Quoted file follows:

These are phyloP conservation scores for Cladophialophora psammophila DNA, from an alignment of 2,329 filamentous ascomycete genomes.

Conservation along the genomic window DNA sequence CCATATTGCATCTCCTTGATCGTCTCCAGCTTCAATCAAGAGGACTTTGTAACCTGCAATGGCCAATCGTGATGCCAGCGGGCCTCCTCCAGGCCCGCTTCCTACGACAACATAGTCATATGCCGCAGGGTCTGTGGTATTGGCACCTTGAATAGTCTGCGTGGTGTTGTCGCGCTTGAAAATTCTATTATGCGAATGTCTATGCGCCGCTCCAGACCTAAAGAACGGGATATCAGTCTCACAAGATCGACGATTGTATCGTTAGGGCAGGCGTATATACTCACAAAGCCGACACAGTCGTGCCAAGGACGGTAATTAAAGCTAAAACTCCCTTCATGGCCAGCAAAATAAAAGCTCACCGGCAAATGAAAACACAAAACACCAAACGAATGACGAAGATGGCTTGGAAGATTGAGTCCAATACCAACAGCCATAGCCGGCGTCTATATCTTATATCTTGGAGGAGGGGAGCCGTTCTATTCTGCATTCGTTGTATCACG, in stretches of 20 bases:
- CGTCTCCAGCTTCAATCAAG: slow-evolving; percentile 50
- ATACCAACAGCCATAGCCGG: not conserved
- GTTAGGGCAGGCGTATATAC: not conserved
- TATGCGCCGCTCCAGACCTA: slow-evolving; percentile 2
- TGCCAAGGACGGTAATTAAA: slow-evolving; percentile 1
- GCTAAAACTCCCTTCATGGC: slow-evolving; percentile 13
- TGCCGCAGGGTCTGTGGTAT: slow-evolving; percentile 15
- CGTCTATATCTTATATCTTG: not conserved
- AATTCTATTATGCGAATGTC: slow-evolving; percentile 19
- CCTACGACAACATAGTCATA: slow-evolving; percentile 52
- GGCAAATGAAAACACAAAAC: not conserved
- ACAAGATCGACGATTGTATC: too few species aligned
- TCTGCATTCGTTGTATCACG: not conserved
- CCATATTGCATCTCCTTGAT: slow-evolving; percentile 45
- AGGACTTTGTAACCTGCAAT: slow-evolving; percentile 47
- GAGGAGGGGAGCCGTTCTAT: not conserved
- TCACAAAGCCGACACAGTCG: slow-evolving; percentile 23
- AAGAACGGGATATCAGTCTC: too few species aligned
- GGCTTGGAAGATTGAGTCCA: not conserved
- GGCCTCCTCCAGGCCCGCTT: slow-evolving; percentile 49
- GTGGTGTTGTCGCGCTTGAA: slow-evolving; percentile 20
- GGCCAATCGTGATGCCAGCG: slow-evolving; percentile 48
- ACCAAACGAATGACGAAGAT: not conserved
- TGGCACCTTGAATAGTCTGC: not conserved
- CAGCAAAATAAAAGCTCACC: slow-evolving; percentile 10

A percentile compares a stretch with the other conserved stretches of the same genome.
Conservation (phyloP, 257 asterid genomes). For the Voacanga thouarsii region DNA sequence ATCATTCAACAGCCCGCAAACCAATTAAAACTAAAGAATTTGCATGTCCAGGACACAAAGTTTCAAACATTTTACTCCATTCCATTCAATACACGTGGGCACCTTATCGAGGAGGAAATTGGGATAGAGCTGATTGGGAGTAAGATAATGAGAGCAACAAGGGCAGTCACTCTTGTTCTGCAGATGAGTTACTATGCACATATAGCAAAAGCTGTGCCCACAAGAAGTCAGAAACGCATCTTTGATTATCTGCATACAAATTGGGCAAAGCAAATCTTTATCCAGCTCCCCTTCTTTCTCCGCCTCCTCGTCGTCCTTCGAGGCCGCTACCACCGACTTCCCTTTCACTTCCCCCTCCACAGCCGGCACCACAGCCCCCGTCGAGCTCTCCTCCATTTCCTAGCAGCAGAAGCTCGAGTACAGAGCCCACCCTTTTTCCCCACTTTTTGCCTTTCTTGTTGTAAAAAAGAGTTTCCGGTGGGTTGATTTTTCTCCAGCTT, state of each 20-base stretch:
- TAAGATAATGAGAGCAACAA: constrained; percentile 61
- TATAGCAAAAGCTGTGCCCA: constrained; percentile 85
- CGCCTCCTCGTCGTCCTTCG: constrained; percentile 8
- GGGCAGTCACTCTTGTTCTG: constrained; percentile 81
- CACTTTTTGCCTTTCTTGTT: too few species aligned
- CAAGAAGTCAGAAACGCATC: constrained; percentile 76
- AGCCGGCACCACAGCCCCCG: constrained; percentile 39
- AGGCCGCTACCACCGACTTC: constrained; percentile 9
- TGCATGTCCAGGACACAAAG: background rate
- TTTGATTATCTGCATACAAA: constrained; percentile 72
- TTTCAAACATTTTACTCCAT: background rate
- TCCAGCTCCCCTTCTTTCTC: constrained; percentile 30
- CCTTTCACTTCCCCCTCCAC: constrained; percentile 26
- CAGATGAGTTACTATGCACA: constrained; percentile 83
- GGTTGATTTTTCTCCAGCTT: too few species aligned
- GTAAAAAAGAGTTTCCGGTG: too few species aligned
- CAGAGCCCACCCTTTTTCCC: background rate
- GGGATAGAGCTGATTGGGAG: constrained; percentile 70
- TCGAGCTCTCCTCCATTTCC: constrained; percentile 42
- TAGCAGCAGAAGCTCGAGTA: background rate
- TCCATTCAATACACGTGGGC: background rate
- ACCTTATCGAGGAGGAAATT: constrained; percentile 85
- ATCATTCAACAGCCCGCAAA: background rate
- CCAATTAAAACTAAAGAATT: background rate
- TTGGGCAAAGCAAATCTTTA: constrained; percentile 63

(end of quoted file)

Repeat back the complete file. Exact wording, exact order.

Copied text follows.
These are phyloP conservation scores for Cladophialophora psammophila DNA, from an alignment of 2,329 filamentous ascomycete genomes.

Conservation along the genomic window DNA sequence CCATATTGCATCTCCTTGATCGTCTCCAGCTTCAATCAAGAGGACTTTGTAACCTGCAATGGCCAATCGTGATGCCAGCGGGCCTCCTCCAGGCCCGCTTCCTACGACAACATAGTCATATGCCGCAGGGTCTGTGGTATTGGCACCTTGAATAGTCTGCGTGGTGTTGTCGCGCTTGAAAATTCTATTATGCGAATGTCTATGCGCCGCTCCAGACCTAAAGAACGGGATATCAGTCTCACAAGATCGACGATTGTATCGTTAGGGCAGGCGTATATACTCACAAAGCCGACACAGTCGTGCCAAGGACGGTAATTAAAGCTAAAACTCCCTTCATGGCCAGCAAAATAAAAGCTCACCGGCAAATGAAAACACAAAACACCAAACGAATGACGAAGATGGCTTGGAAGATTGAGTCCAATACCAACAGCCATAGCCGGCGTCTATATCTTATATCTTGGAGGAGGGGAGCCGTTCTATTCTGCATTCGTTGTATCACG, in stretches of 20 bases:
- CGTCTCCAGCTTCAATCAAG: slow-evolving; percentile 50
- ATACCAACAGCCATAGCCGG: not conserved
- GTTAGGGCAGGCGTATATAC: not conserved
- TATGCGCCGCTCCAGACCTA: slow-evolving; percentile 2
- TGCCAAGGACGGTAATTAAA: slow-evolving; percentile 1
- GCTAAAACTCCCTTCATGGC: slow-evolving; percentile 13
- TGCCGCAGGGTCTGTGGTAT: slow-evolving; percentile 15
- CGTCTATATCTTATATCTTG: not conserved
- AATTCTATTATGCGAATGTC: slow-evolving; percentile 19
- CCTACGACAACATAGTCATA: slow-evolving; percentile 52
- GGCAAATGAAAACACAAAAC: not conserved
- ACAAGATCGACGATTGTATC: too few species aligned
- TCTGCATTCGTTGTATCACG: not conserved
- CCATATTGCATCTCCTTGAT: slow-evolving; percentile 45
- AGGACTTTGTAACCTGCAAT: slow-evolving; percentile 47
- GAGGAGGGGAGCCGTTCTAT: not conserved
- TCACAAAGCCGACACAGTCG: slow-evolving; percentile 23
- AAGAACGGGATATCAGTCTC: too few species aligned
- GGCTTGGAAGATTGAGTCCA: not conserved
- GGCCTCCTCCAGGCCCGCTT: slow-evolving; percentile 49
- GTGGTGTTGTCGCGCTTGAA: slow-evolving; percentile 20
- GGCCAATCGTGATGCCAGCG: slow-evolving; percentile 48
- ACCAAACGAATGACGAAGAT: not conserved
- TGGCACCTTGAATAGTCTGC: not conserved
- CAGCAAAATAAAAGCTCACC: slow-evolving; percentile 10

A percentile compares a stretch with the other conserved stretches of the same genome.
Conservation (phyloP, 257 asterid genomes). For the Voacanga thouarsii region DNA sequence ATCATTCAACAGCCCGCAAACCAATTAAAACTAAAGAATTTGCATGTCCAGGACACAAAGTTTCAAACATTTTACTCCATTCCATTCAATACACGTGGGCACCTTATCGAGGAGGAAATTGGGATAGAGCTGATTGGGAGTAAGATAATGAGAGCAACAAGGGCAGTCACTCTTGTTCTGCAGATGAGTTACTATGCACATATAGCAAAAGCTGTGCCCACAAGAAGTCAGAAACGCATCTTTGATTATCTGCATACAAATTGGGCAAAGCAAATCTTTATCCAGCTCCCCTTCTTTCTCCGCCTCCTCGTCGTCCTTCGAGGCCGCTACCACCGACTTCCCTTTCACTTCCCCCTCCACAGCCGGCACCACAGCCCCCGTCGAGCTCTCCTCCATTTCCTAGCAGCAGAAGCTCGAGTACAGAGCCCACCCTTTTTCCCCACTTTTTGCCTTTCTTGTTGTAAAAAAGAGTTTCCGGTGGGTTGATTTTTCTCCAGCTT, state of each 20-base stretch:
- TAAGATAATGAGAGCAACAA: constrained; percentile 61
- TATAGCAAAAGCTGTGCCCA: constrained; percentile 85
- CGCCTCCTCGTCGTCCTTCG: constrained; percentile 8
- GGGCAGTCACTCTTGTTCTG: constrained; percentile 81
- CACTTTTTGCCTTTCTTGTT: too few species aligned
- CAAGAAGTCAGAAACGCATC: constrained; percentile 76
- AGCCGGCACCACAGCCCCCG: constrained; percentile 39
- AGGCCGCTACCACCGACTTC: constrained; percentile 9
- TGCATGTCCAGGACACAAAG: background rate
- TTTGATTATCTGCATACAAA: constrained; percentile 72
- TTTCAAACATTTTACTCCAT: background rate
- TCCAGCTCCCCTTCTTTCTC: constrained; percentile 30
- CCTTTCACTTCCCCCTCCAC: constrained; percentile 26
- CAGATGAGTTACTATGCACA: constrained; percentile 83
- GGTTGATTTTTCTCCAGCTT: too few species aligned
- GTAAAAAAGAGTTTCCGGTG: too few species aligned
- CAGAGCCCACCCTTTTTCCC: background rate
- GGGATAGAGCTGATTGGGAG: constrained; percentile 70
- TCGAGCTCTCCTCCATTTCC: constrained; percentile 42
- TAGCAGCAGAAGCTCGAGTA: background rate
- TCCATTCAATACACGTGGGC: background rate
- ACCTTATCGAGGAGGAAATT: constrained; percentile 85
- ATCATTCAACAGCCCGCAAA: background rate
- CCAATTAAAACTAAAGAATT: background rate
- TTGGGCAAAGCAAATCTTTA: constrained; percentile 63